Thursday, September 23, 2010

Etc. Magazine - Spring 2010

Continuing my adventures in journalism I worked for Etc. Magazine in the spring of 2010 as Chief Copy Editor. While I didn't write for the issue I was responsible for working with authors, checking facts, making sure I caught every typo, punctuation and spelling error I came across. The editorial staff was great and I think we put together another great issue. The dual covers was my suggestion!

You can pick up your copy for free at any CCSF campus in San Francisco. To view the magazine online follow the link:

Etc. Magazine - Fall 2009

During the Fall of 2009 I joined CCSF's student run publication Etc. Magazine.

I wrote for the magazine and I helped out as a staff editor. It's true, I salivate over whether to use a hyphen or a colon. I am a nerd, what else can I say.

Mari Collins, who worked tirelessly on the layout and presentation of the beautiful issue has created a downloadable .pdf at here. You can now view the magazine here:

Published In: ASIFA-SF NEWSLETTER January 2010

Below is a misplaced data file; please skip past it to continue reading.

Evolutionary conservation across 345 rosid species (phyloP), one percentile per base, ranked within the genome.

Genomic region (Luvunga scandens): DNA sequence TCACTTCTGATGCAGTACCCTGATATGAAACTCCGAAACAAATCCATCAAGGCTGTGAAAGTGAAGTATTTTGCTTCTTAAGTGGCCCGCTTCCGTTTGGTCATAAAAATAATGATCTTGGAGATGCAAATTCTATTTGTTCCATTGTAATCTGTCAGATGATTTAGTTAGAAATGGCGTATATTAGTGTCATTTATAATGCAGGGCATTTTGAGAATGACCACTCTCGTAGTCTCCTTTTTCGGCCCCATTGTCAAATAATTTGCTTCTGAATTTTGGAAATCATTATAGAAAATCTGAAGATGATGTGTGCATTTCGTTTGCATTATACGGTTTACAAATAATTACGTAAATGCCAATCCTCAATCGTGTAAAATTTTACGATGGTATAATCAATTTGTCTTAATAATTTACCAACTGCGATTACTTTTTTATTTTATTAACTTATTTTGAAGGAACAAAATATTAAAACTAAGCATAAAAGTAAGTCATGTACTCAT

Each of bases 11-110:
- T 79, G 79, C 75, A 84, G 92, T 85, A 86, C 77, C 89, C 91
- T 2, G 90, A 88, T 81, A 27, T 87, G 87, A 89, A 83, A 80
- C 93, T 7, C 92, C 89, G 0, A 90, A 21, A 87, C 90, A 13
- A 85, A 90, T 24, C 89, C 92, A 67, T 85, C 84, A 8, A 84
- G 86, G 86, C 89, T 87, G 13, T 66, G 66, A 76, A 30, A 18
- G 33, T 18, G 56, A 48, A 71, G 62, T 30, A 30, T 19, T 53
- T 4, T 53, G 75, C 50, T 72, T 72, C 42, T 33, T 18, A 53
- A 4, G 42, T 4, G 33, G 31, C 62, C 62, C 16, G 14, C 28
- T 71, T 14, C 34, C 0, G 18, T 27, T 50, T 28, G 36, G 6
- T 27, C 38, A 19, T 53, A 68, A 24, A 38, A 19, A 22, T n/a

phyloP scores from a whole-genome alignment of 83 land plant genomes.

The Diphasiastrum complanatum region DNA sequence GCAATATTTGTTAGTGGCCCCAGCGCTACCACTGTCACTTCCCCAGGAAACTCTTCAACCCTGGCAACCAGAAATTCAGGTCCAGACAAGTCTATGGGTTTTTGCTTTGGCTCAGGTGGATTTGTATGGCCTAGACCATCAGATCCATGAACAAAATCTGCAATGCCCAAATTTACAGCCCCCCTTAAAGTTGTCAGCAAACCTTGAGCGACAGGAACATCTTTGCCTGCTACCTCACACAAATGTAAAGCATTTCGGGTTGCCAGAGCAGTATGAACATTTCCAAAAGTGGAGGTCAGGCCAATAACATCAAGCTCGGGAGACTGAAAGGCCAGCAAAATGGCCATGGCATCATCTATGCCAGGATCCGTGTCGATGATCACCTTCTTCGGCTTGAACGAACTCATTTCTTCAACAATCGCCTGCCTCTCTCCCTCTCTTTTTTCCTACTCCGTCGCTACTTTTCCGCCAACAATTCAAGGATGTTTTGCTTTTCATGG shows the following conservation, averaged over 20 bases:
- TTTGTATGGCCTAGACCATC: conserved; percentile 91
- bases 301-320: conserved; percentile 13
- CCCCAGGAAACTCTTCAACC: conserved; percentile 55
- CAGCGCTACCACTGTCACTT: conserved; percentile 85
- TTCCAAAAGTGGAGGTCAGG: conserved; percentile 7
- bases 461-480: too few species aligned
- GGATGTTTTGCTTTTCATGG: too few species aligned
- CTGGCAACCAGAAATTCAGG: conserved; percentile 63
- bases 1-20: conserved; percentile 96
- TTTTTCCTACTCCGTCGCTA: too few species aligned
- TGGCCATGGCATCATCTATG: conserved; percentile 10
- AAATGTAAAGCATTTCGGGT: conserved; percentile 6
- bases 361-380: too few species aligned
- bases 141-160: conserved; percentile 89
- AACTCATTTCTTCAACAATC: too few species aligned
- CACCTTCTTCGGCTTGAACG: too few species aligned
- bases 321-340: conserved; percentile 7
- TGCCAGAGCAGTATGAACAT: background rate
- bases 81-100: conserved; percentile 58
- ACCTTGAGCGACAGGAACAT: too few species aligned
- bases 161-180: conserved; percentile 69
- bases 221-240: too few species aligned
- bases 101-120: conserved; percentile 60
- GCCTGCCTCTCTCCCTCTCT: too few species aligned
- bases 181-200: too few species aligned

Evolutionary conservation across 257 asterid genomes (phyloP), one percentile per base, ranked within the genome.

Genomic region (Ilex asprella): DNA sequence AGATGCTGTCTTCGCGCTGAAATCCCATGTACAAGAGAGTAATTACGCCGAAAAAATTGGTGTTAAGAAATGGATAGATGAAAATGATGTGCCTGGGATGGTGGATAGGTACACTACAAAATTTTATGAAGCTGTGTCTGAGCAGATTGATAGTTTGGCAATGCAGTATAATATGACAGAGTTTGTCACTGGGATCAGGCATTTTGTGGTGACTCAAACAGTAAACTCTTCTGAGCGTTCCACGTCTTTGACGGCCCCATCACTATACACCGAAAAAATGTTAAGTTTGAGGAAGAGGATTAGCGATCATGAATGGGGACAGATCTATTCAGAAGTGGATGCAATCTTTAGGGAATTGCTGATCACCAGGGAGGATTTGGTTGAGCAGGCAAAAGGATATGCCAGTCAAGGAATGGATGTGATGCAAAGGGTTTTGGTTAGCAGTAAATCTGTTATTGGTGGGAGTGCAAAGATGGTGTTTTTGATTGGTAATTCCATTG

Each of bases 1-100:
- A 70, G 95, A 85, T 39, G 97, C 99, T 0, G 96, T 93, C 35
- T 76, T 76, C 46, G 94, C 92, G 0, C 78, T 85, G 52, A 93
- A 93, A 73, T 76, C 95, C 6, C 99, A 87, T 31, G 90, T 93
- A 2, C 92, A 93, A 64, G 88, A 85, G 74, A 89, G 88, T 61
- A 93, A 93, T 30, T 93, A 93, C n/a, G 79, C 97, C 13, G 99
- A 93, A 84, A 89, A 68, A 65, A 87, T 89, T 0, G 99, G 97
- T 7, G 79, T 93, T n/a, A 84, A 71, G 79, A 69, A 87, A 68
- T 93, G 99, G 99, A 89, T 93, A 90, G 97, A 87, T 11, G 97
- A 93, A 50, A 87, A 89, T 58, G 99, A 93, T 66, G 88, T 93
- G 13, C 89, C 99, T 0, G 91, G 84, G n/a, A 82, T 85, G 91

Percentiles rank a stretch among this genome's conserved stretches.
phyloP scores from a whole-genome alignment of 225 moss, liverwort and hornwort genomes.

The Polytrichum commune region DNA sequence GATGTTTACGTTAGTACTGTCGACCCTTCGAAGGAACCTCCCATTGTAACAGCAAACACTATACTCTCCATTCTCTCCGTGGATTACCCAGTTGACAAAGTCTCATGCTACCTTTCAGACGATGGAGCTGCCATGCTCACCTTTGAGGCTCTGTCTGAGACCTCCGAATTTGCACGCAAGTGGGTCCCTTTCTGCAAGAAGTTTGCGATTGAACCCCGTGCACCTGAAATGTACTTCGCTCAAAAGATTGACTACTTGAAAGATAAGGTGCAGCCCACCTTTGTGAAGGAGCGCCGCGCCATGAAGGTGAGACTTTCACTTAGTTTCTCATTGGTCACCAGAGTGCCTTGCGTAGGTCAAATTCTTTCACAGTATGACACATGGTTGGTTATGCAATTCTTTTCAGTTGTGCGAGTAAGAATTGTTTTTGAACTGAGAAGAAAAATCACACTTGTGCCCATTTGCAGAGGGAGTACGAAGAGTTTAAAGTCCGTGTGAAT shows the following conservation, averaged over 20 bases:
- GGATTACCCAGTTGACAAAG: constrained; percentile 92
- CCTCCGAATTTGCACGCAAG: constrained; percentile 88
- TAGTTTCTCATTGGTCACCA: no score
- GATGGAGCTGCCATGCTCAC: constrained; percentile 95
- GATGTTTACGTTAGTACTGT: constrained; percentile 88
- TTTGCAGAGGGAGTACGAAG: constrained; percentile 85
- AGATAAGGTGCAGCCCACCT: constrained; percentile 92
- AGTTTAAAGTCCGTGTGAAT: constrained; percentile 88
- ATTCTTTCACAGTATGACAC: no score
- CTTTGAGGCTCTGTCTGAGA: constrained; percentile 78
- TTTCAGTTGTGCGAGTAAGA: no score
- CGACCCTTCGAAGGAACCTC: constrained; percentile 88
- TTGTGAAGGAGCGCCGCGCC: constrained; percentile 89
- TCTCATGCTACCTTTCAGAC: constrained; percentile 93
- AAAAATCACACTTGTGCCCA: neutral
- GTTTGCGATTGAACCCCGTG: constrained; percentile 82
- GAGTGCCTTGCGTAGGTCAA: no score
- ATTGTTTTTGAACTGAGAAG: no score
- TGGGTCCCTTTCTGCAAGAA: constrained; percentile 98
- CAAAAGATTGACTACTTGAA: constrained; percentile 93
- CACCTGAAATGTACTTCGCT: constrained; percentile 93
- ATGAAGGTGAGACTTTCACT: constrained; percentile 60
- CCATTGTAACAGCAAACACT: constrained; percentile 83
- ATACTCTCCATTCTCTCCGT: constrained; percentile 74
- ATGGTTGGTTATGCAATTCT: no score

To view an archive of the newsletter and my contribution go here: ASIFA-SF January 2010

Or, read the full story below.


Wes Anderson’s The Fantastic Mr. Fox, based on a story by Roald Dahl, has been described as a comeback after the critical disasters that were The Darjeeling Limited and The Life Aquatic.

Though most animated films adhere to a particular studio’s look and tone – think Pixar or DreamWorks Animation – Mr. Fox has no such limitations or backing. His stop-motion film captures the look of the book’s illustrations as well as Anderson’s directorial style. A strong effort has been made to portray the stiff two-dimensional quality of a picture book. Shots are often divided into flat planes. During action scenes, such as when Mr. Fox and the other animal characters must dig tunnels to flee their pursuers, the frame is filled with a two dimensional cross section of the world above ground and the many layers of dirt beneath.

Anderson’s live action films are often characterized by dry wit and the deadpan delivery of emotionally charged lines. Mr. Fox is no exception. Anderson approached animation, as he would have any live action film.

During a Charlie Rose interview on PBS Anderson speaks less about the techniques of animation and more about his ignorance, “I didn’t really know that much about the process (directing animation). I just knew I liked the way it looked in movies.” He also said about the making of the film, “This one has actually been great, I really enjoyed this one.”

The play between the possibilities of stop-motion and the experience of directing live action films is what makes Mr. Fox unusual and fresh. The film has, along with Coraline and Mary and Max, reminded audiences this year that stop-motion is just as viable commercially as computer-generated fare and costs a lot less to make. Anderson’s budget was around $40 million.